The great irony is that in the face of that massive export business, approximately 95 percent of the RVs sold at retail in Canada are imported from manufacturers based in the US. “Canada has a strong manufacturer base for Class B motorhomes, truck campers and park models, in particular,” explains RVDA Canada’s Eleonore Hamm. “But travel trailers and fifth wheels are still the largest segment of the industry, and there are very few domestic manufacturers in Canada producing those. So the product we’re exporting is quite different from the product that we import.”

Beyond the varied product mix, there is also the matter of dealer proximity. Canada’s vast geography and comparatively sparse population have typically seen domestic manufacturers do well in their own region, but face steeper competition in more distant markets where they come head-to-head with US-based competitors that may actually be located physically closer to local dealerships, in spite of being situated on the other side of an international border. In some cases, simple proximity allows an American manufacturer to better serve dealers in a given region than a Canadian builder can. This curious arrangement stems from the near-total integration of the Canadian and US economies following more than 30 years of free trade.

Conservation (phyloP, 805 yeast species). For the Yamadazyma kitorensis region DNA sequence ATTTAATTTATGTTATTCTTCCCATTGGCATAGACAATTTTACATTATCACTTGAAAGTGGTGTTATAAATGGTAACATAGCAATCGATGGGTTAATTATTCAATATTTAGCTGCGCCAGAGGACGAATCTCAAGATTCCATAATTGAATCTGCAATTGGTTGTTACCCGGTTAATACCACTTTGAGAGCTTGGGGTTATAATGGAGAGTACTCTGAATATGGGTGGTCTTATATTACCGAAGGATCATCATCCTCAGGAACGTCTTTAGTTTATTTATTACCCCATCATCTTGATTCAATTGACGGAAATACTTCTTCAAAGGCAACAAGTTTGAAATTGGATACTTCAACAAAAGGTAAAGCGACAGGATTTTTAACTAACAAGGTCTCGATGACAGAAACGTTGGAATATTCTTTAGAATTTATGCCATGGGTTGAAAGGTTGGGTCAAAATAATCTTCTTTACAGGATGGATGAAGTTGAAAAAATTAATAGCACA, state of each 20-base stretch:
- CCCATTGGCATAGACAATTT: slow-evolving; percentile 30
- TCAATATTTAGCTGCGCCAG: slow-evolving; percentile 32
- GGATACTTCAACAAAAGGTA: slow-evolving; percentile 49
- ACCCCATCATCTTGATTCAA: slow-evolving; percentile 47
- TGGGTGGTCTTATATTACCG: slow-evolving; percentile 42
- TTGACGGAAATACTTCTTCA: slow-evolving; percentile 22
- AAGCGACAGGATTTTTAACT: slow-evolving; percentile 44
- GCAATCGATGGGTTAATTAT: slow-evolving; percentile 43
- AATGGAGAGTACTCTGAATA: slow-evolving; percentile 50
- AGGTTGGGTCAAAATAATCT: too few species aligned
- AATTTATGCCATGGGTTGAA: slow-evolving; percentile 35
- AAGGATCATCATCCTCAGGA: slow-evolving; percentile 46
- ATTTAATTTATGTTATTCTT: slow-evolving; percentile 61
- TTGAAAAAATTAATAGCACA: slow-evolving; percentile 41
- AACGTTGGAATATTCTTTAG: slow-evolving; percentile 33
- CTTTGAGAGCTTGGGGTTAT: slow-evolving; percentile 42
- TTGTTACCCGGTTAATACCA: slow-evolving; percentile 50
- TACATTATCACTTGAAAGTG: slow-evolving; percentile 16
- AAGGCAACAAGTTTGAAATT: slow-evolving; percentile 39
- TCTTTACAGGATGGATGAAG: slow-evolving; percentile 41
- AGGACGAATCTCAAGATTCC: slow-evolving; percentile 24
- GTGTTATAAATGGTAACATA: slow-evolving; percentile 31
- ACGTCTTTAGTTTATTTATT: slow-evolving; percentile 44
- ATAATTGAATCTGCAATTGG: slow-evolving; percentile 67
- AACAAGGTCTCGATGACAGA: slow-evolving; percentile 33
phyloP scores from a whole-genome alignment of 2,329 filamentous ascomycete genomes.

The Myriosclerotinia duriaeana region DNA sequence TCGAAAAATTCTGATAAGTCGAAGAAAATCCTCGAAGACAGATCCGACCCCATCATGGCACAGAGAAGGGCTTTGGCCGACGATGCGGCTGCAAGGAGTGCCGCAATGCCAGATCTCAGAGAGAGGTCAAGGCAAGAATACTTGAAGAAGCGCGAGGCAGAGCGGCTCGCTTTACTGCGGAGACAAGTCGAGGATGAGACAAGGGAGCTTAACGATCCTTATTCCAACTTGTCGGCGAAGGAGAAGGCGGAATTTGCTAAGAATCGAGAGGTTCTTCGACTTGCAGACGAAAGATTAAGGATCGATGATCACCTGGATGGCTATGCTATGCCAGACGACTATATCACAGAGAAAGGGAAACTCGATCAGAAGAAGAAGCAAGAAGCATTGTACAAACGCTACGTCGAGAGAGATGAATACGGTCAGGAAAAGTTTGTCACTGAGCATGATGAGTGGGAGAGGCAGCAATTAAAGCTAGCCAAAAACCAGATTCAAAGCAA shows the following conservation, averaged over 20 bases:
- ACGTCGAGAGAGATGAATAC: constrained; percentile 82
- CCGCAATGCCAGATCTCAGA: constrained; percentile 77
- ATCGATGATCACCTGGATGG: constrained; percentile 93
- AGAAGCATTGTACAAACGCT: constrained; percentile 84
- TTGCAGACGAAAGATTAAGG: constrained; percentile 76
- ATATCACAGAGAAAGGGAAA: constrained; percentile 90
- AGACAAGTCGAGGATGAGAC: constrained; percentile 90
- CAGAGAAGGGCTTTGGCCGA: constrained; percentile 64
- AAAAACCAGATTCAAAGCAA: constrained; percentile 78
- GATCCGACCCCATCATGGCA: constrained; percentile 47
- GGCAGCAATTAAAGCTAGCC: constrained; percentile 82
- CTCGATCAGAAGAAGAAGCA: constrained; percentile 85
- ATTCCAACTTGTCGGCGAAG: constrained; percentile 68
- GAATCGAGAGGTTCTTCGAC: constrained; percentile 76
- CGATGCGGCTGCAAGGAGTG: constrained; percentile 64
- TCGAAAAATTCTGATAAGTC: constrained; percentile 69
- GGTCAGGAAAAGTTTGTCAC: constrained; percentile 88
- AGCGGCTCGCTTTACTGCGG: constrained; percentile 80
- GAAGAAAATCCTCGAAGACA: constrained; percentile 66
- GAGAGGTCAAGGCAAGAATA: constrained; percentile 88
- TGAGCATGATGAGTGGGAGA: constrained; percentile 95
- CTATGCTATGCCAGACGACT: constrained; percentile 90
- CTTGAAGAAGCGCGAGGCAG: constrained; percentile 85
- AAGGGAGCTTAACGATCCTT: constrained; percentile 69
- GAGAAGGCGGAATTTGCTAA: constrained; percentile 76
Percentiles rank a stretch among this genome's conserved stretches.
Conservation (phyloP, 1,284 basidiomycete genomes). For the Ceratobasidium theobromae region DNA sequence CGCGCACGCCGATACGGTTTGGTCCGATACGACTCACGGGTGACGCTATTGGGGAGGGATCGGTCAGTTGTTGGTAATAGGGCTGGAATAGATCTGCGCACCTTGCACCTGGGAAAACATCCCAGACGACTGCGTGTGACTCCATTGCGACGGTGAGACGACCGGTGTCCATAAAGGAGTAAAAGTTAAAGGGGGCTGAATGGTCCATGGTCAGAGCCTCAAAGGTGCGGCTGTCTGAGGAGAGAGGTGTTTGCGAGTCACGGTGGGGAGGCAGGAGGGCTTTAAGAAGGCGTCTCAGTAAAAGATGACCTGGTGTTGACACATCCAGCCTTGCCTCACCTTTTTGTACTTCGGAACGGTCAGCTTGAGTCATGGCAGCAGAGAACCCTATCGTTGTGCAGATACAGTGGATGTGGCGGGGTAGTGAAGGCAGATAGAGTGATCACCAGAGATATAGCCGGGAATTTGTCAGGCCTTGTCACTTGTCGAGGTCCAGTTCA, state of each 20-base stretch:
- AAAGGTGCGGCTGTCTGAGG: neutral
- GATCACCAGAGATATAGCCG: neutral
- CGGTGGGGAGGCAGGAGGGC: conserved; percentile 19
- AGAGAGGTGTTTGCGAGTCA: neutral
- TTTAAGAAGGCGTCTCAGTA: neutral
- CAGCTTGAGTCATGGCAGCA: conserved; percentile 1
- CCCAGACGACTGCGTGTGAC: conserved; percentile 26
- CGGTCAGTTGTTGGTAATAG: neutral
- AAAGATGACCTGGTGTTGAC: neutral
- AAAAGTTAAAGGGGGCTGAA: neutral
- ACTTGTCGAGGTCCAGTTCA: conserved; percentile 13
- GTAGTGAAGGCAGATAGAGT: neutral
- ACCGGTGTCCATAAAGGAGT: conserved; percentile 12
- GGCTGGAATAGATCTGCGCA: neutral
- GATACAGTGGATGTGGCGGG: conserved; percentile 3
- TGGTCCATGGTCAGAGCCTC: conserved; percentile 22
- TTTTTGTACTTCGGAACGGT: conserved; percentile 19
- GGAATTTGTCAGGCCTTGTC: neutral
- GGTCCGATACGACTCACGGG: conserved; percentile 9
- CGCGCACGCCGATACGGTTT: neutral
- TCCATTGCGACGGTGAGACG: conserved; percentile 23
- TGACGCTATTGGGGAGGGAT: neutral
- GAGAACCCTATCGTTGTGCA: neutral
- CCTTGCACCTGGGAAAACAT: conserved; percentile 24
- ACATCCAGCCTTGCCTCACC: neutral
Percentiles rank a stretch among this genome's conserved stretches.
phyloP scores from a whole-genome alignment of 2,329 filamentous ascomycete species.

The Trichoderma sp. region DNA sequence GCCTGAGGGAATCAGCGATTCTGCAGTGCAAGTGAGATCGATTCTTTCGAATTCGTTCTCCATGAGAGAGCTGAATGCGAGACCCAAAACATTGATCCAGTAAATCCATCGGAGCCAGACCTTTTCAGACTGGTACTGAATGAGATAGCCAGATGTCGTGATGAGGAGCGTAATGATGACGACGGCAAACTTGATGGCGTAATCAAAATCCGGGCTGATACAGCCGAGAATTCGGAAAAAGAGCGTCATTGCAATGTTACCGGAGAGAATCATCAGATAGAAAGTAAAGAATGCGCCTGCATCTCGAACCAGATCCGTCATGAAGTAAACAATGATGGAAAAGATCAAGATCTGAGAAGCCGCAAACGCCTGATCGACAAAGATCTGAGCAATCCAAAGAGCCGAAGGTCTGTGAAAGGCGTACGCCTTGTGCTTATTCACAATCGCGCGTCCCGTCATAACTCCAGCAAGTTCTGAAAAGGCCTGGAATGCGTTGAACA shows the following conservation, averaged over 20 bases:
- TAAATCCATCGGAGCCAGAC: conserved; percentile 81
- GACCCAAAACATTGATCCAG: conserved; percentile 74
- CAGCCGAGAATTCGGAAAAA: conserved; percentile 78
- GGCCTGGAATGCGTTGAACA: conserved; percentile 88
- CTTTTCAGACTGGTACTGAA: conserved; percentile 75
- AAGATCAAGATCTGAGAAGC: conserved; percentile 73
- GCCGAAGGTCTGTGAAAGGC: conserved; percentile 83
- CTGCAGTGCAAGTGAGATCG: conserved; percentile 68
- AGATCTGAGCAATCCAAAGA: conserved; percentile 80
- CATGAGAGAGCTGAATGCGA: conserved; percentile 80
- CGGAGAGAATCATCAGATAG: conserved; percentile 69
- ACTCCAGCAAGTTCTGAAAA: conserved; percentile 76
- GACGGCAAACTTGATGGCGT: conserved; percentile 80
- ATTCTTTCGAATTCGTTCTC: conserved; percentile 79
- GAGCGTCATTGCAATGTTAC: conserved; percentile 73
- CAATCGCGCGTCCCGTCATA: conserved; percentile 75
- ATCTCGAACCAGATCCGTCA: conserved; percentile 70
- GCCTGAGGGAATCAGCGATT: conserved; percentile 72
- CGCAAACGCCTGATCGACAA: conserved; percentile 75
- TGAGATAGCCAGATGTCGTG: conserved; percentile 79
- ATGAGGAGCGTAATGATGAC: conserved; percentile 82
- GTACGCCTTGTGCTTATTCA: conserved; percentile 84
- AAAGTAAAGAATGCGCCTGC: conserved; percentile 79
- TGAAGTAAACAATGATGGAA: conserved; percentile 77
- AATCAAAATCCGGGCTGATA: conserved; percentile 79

Canada has enjoyed free trade agreements with the US since the implementation of the Canada-US Free Trade Agreement in 1987. This accord was expanded to include Mexico in 1994 with the signing of the North America Free Trade Agreement, and replaced again with the new US-Mexico-Canada Agreement in March of this year. While lost in the tsunami of Covid-19 news coverage as it happened, the ratification of this latest trade agreement by Canada marked an important step for the RV industry, by providing investors with greater fiscal clarity and manufacturers with much-needed stability in both their supply and distribution channels moving forward – including a measure of tariff relief.